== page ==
Costume balls played an important role in courtly entertainment in Vienna at the time that this figure was made, and masked or masquerade balls were regularly held under themes such as kingdoms, Wirtschaft1 or peasant weddings. These festivities saw guests dressing as anything from Compostela pilgrims to waiters, from cavaliers to street vendors. The Vienna manufactory produced a number of figures that mirrored this interest in masquerading as entertainment. The unusual costume worn by this peasant figure has a Far Eastern feel that reflects the contemporary interest in exoticism, yet it is so richly trimmed with fur that it would not have looked out of place at a courtly gathering. For an illustration of this model and a detailed discussion of this type of figure and courtly entertainments of the time see, Elisabeth Sturm-Bednarczyk and Elisabeth Sladek, Ceremonies, Feasts, Costumes, Viennese Porcelain Figures during the Reign of Maria Theresia, Vienna, 2007, pp. 103-127, no. 144.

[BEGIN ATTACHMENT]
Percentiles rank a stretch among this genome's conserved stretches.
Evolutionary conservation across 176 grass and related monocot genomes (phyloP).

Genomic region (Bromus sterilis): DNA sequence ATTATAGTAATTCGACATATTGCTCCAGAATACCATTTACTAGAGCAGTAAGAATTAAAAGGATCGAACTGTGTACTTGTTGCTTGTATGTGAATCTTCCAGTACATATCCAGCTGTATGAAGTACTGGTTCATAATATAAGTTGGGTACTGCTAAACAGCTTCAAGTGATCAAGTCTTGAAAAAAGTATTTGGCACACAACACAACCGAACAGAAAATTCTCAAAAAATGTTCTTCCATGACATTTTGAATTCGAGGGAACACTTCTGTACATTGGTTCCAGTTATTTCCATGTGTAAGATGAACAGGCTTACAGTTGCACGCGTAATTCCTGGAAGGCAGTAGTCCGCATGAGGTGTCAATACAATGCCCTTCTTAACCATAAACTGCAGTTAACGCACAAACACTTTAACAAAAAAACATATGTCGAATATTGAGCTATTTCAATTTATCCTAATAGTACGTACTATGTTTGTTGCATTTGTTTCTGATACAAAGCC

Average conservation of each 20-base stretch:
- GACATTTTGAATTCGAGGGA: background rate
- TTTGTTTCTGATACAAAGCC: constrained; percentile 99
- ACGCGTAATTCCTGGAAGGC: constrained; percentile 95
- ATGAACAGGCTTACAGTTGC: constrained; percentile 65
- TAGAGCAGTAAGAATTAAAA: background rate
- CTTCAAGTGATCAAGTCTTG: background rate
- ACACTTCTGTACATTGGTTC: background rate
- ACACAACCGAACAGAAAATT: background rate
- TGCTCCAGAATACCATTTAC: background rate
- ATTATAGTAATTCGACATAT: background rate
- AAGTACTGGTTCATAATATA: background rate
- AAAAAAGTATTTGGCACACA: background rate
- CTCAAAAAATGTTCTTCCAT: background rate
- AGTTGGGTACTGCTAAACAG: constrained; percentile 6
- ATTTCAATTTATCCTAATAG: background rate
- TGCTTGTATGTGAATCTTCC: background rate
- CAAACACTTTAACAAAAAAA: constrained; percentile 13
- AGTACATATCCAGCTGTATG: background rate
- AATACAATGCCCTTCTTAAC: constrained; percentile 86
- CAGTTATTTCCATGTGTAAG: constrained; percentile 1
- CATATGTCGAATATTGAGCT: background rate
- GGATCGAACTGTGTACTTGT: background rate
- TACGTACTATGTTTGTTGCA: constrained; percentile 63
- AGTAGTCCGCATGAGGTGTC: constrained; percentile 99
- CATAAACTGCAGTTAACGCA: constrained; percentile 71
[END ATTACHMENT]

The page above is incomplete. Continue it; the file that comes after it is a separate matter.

1. Scenarios based on occupations and working communities, perhaps on a country estate, in a vineyard or at an inn. See Elisabeth Sturm-Bednarczyk and Elisabeth Sladek, ibid., Vienna, 2007, p. 106.